We had discussed utilitarianism recently and I have a few thoughts that are jumping around in my mind about that. I personally do not agree with that moral stance, but looking at it through that lens makes me think that this is one of the kinds of games that are good for the average game consumer. This model I would believe tends to offer a large amount of entertainment for those more casual consumers. It has plenty of objectives to side track the player and those environments are constantly repopulating with enemies. This is a good base of giving them a challenge while they explore and complete these collectibles and side quests. My initial assumption is that this will be the main entertainment value for them. It occupies time in a more or less meaningful way, I do appreciate that the collectibles in this game enrich the experience with well voice acted backstory. The main quests I have not delved much into, but I expect that to be a fairly short experience in comparison, but the main allure of these games to most people is value per entertainment hour. It is using tried and well received systems as a foundation, and throws in a unique mechanic, which I haven't made it to yet, in order to provide what they want with a new twists for the people who can maybe only afford one game every month or so and need to get all they can out of it.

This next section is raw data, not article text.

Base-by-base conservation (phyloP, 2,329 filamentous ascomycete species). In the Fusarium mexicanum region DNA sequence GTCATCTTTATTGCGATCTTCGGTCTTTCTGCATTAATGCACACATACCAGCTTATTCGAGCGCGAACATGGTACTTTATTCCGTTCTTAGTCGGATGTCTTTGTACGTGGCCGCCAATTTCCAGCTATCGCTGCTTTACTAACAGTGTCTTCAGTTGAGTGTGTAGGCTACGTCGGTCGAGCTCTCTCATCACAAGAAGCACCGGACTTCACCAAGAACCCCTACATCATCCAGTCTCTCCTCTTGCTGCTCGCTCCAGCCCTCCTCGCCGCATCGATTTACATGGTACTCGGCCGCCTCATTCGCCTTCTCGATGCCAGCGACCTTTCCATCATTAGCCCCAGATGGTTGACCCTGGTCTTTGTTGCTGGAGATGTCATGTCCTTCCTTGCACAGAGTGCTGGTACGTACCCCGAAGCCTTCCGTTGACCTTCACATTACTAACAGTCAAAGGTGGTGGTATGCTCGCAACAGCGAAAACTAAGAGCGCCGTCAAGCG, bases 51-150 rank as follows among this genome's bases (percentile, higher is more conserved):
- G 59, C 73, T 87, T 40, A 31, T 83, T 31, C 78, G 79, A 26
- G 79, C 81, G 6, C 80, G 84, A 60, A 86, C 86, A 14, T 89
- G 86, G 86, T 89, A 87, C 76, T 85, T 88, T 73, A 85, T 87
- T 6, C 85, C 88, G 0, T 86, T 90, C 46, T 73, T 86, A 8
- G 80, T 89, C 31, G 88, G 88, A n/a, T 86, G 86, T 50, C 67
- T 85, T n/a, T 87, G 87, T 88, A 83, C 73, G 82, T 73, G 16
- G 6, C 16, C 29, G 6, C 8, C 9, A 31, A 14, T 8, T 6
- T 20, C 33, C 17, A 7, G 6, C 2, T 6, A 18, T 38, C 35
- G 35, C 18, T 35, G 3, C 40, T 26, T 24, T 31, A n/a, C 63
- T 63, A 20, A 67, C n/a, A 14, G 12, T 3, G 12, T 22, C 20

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    Jan 18th, 2018 at 02:58:15     -    Prison Architect (PC)

    I would've liked to have spent more time on my final play session, but between being tired and having a busy schedule yesterday/today I couldn't make that happen. I will leave more time for it next time, I didn't realize the first game logs were due this week.

    Maybe it was because I was so tired and ready to just be done for the day, but I couldn't even get through chapter 4. This tutorial level just seemed to drag on. I am looking forward to jumping into the sandbox mode in the next few days, but it does not have any particularly obvious ways to compare it to class in its play. The only things I can relate it to are story content.

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    Jan 17th, 2018 at 21:35:53     -    Prison Architect (PC)

    My second look at prison architect was finishing a couple more of the tutorial based chapters and seeing the intro to the next one. It shows you some of the more dire situations that can occur when attempting to manage a prison within the game. It also covers some real world topics that can be cause for concern, and starts to touch on ones that could be cause for alarm in reality. I would say they definitely range into sensitive subjects, although I don't think they are really meant to be statements, but more a just a good way to give more substance to the tutorial and make it more interactive and maintaining its touch on reality, which is important in a sim game based on something we have a frame of reference for. Subject material could get hamfisted in and used in less than tasteful ways, but the game handles it well in the context of itself. Which would at least keep them from unjustly alienating people who had an interest in playing the game based on that.

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    1Middle Earth: Shadow of Mordor (PC)Playing
    2Prison Architect (PC)Playing
    3Zero Escape: Zero Time Dilemma (PC)Playing